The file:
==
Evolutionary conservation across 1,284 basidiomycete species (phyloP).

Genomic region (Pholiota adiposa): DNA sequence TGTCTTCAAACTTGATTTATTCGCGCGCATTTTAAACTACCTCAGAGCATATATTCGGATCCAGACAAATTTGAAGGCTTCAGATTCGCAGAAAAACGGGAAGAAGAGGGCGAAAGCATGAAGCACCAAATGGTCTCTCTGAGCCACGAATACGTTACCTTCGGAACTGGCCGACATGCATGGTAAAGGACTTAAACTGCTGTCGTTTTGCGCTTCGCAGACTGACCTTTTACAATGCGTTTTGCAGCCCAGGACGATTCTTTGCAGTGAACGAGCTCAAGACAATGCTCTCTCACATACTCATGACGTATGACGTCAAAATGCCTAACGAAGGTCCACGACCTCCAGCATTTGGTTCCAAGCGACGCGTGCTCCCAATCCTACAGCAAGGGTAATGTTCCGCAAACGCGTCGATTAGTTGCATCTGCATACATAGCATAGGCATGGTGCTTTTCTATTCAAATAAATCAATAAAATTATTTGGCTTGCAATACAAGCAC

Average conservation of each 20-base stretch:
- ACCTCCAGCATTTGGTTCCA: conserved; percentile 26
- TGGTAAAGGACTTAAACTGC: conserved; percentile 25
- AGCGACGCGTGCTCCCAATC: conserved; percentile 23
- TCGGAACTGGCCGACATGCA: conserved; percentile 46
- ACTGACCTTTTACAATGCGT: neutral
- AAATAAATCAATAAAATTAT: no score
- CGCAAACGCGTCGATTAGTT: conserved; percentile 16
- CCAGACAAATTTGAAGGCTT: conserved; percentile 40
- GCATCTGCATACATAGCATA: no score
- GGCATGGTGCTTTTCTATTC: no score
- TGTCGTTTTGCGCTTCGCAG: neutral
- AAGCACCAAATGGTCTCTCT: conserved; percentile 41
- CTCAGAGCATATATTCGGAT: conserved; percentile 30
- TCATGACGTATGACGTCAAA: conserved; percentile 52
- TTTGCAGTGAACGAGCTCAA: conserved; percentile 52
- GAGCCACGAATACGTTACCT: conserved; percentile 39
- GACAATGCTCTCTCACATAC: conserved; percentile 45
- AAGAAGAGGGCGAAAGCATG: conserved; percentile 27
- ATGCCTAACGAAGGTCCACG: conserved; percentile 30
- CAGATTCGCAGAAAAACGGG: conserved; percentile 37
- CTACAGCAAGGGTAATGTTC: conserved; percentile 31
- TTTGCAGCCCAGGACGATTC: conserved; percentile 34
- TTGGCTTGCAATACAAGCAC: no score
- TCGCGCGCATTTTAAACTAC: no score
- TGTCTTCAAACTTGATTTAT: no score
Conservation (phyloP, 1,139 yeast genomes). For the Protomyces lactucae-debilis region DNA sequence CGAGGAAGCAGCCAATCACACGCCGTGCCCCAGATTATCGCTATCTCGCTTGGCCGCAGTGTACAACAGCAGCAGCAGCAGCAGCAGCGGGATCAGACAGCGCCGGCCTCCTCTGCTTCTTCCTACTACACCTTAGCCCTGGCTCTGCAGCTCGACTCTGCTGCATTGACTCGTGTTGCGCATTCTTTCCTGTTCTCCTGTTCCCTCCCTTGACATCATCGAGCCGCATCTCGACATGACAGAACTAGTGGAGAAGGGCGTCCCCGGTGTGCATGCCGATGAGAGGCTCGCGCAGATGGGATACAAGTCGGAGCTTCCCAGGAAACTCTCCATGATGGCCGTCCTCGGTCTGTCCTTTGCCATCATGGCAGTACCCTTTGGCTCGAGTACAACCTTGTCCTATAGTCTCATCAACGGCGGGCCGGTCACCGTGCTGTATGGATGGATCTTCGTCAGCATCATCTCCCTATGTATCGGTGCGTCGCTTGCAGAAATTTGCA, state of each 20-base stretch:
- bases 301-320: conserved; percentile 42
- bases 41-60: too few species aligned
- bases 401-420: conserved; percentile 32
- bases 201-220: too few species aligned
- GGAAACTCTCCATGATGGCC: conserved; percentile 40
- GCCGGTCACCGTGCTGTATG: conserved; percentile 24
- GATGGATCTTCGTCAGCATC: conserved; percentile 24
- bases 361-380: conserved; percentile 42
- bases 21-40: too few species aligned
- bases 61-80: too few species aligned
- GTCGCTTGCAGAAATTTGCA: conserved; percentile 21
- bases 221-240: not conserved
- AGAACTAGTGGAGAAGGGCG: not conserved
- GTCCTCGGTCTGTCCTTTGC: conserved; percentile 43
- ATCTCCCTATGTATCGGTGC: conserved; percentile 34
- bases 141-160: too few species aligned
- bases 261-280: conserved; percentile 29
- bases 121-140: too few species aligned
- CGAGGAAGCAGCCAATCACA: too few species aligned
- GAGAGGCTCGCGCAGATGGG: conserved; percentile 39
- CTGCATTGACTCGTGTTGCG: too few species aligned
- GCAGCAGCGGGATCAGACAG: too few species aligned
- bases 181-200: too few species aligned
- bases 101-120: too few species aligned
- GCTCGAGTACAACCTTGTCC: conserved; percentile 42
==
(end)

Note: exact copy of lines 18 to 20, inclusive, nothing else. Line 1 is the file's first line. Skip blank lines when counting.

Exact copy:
- TTTGCAGTGAACGAGCTCAA: conserved; percentile 52
- GAGCCACGAATACGTTACCT: conserved; percentile 39
- GACAATGCTCTCTCACATAC: conserved; percentile 45